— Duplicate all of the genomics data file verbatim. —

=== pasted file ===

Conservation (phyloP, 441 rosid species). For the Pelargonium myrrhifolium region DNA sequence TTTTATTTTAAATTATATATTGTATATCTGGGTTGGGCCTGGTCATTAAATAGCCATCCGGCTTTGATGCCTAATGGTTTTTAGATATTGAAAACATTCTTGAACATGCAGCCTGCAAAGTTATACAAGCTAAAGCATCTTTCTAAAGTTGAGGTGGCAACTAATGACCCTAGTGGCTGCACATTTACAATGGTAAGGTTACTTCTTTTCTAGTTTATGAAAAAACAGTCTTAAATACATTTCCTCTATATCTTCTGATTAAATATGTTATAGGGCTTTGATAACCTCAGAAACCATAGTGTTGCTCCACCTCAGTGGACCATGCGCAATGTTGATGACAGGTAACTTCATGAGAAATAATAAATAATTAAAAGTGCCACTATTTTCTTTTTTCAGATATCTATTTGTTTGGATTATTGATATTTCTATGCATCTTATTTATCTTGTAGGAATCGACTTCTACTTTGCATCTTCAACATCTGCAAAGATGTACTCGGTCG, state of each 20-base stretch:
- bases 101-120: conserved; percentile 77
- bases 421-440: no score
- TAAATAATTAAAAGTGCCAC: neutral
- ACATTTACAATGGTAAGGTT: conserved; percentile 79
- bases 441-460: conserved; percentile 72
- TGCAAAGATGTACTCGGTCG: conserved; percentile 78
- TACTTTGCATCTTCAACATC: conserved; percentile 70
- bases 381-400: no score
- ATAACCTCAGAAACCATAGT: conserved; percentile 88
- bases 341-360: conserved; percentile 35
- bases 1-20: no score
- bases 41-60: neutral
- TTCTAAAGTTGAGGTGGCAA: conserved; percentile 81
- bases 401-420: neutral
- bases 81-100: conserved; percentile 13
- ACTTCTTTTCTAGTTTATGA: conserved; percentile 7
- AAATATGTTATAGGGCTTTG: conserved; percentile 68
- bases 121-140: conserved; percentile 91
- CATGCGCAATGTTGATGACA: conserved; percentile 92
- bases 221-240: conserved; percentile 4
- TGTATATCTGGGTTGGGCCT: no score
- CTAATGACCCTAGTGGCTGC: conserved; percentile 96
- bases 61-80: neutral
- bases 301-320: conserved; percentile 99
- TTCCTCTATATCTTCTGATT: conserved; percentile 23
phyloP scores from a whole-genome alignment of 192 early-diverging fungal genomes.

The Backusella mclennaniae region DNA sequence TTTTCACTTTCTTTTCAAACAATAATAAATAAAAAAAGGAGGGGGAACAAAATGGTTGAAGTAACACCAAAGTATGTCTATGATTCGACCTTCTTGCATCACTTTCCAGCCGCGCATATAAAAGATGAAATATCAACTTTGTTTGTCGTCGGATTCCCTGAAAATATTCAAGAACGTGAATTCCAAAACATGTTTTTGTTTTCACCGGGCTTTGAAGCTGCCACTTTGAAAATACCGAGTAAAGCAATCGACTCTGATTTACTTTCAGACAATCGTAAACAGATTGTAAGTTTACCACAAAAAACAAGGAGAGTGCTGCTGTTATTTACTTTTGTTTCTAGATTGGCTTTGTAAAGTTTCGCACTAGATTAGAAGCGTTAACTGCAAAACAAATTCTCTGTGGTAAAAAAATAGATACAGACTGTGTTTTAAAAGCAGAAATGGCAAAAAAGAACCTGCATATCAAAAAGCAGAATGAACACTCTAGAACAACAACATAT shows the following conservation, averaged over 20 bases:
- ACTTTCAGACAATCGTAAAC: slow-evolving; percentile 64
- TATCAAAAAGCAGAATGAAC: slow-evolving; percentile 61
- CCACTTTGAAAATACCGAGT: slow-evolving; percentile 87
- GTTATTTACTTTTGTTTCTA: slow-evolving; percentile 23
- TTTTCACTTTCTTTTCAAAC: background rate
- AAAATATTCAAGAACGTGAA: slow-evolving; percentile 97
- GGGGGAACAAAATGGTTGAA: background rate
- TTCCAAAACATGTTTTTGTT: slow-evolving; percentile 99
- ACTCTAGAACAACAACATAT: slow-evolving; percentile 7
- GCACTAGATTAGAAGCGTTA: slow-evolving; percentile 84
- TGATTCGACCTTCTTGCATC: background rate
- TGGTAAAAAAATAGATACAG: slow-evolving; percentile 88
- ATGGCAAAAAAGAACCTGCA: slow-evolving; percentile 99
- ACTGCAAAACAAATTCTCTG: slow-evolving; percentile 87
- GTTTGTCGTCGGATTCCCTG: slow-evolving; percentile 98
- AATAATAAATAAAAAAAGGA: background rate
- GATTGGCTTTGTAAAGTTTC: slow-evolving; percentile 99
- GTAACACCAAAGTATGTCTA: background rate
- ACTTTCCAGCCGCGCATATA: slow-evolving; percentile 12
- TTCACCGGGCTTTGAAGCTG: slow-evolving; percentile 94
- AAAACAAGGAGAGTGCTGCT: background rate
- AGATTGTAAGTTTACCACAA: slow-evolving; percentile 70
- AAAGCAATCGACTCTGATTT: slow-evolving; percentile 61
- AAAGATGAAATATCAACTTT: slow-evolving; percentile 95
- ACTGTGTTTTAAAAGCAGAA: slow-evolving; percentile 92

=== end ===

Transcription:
Conservation (phyloP, 441 rosid species). For the Pelargonium myrrhifolium region DNA sequence TTTTATTTTAAATTATATATTGTATATCTGGGTTGGGCCTGGTCATTAAATAGCCATCCGGCTTTGATGCCTAATGGTTTTTAGATATTGAAAACATTCTTGAACATGCAGCCTGCAAAGTTATACAAGCTAAAGCATCTTTCTAAAGTTGAGGTGGCAACTAATGACCCTAGTGGCTGCACATTTACAATGGTAAGGTTACTTCTTTTCTAGTTTATGAAAAAACAGTCTTAAATACATTTCCTCTATATCTTCTGATTAAATATGTTATAGGGCTTTGATAACCTCAGAAACCATAGTGTTGCTCCACCTCAGTGGACCATGCGCAATGTTGATGACAGGTAACTTCATGAGAAATAATAAATAATTAAAAGTGCCACTATTTTCTTTTTTCAGATATCTATTTGTTTGGATTATTGATATTTCTATGCATCTTATTTATCTTGTAGGAATCGACTTCTACTTTGCATCTTCAACATCTGCAAAGATGTACTCGGTCG, state of each 20-base stretch:
- bases 101-120: conserved; percentile 77
- bases 421-440: no score
- TAAATAATTAAAAGTGCCAC: neutral
- ACATTTACAATGGTAAGGTT: conserved; percentile 79
- bases 441-460: conserved; percentile 72
- TGCAAAGATGTACTCGGTCG: conserved; percentile 78
- TACTTTGCATCTTCAACATC: conserved; percentile 70
- bases 381-400: no score
- ATAACCTCAGAAACCATAGT: conserved; percentile 88
- bases 341-360: conserved; percentile 35
- bases 1-20: no score
- bases 41-60: neutral
- TTCTAAAGTTGAGGTGGCAA: conserved; percentile 81
- bases 401-420: neutral
- bases 81-100: conserved; percentile 13
- ACTTCTTTTCTAGTTTATGA: conserved; percentile 7
- AAATATGTTATAGGGCTTTG: conserved; percentile 68
- bases 121-140: conserved; percentile 91
- CATGCGCAATGTTGATGACA: conserved; percentile 92
- bases 221-240: conserved; percentile 4
- TGTATATCTGGGTTGGGCCT: no score
- CTAATGACCCTAGTGGCTGC: conserved; percentile 96
- bases 61-80: neutral
- bases 301-320: conserved; percentile 99
- TTCCTCTATATCTTCTGATT: conserved; percentile 23
phyloP scores from a whole-genome alignment of 192 early-diverging fungal genomes.

The Backusella mclennaniae region DNA sequence TTTTCACTTTCTTTTCAAACAATAATAAATAAAAAAAGGAGGGGGAACAAAATGGTTGAAGTAACACCAAAGTATGTCTATGATTCGACCTTCTTGCATCACTTTCCAGCCGCGCATATAAAAGATGAAATATCAACTTTGTTTGTCGTCGGATTCCCTGAAAATATTCAAGAACGTGAATTCCAAAACATGTTTTTGTTTTCACCGGGCTTTGAAGCTGCCACTTTGAAAATACCGAGTAAAGCAATCGACTCTGATTTACTTTCAGACAATCGTAAACAGATTGTAAGTTTACCACAAAAAACAAGGAGAGTGCTGCTGTTATTTACTTTTGTTTCTAGATTGGCTTTGTAAAGTTTCGCACTAGATTAGAAGCGTTAACTGCAAAACAAATTCTCTGTGGTAAAAAAATAGATACAGACTGTGTTTTAAAAGCAGAAATGGCAAAAAAGAACCTGCATATCAAAAAGCAGAATGAACACTCTAGAACAACAACATAT shows the following conservation, averaged over 20 bases:
- ACTTTCAGACAATCGTAAAC: slow-evolving; percentile 64
- TATCAAAAAGCAGAATGAAC: slow-evolving; percentile 61
- CCACTTTGAAAATACCGAGT: slow-evolving; percentile 87
- GTTATTTACTTTTGTTTCTA: slow-evolving; percentile 23
- TTTTCACTTTCTTTTCAAAC: background rate
- AAAATATTCAAGAACGTGAA: slow-evolving; percentile 97
- GGGGGAACAAAATGGTTGAA: background rate
- TTCCAAAACATGTTTTTGTT: slow-evolving; percentile 99
- ACTCTAGAACAACAACATAT: slow-evolving; percentile 7
- GCACTAGATTAGAAGCGTTA: slow-evolving; percentile 84
- TGATTCGACCTTCTTGCATC: background rate
- TGGTAAAAAAATAGATACAG: slow-evolving; percentile 88
- ATGGCAAAAAAGAACCTGCA: slow-evolving; percentile 99
- ACTGCAAAACAAATTCTCTG: slow-evolving; percentile 87
- GTTTGTCGTCGGATTCCCTG: slow-evolving; percentile 98
- AATAATAAATAAAAAAAGGA: background rate
- GATTGGCTTTGTAAAGTTTC: slow-evolving; percentile 99
- GTAACACCAAAGTATGTCTA: background rate
- ACTTTCCAGCCGCGCATATA: slow-evolving; percentile 12
- TTCACCGGGCTTTGAAGCTG: slow-evolving; percentile 94
- AAAACAAGGAGAGTGCTGCT: background rate
- AGATTGTAAGTTTACCACAA: slow-evolving; percentile 70
- AAAGCAATCGACTCTGATTT: slow-evolving; percentile 61
- AAAGATGAAATATCAACTTT: slow-evolving; percentile 95
- ACTGTGTTTTAAAAGCAGAA: slow-evolving; percentile 92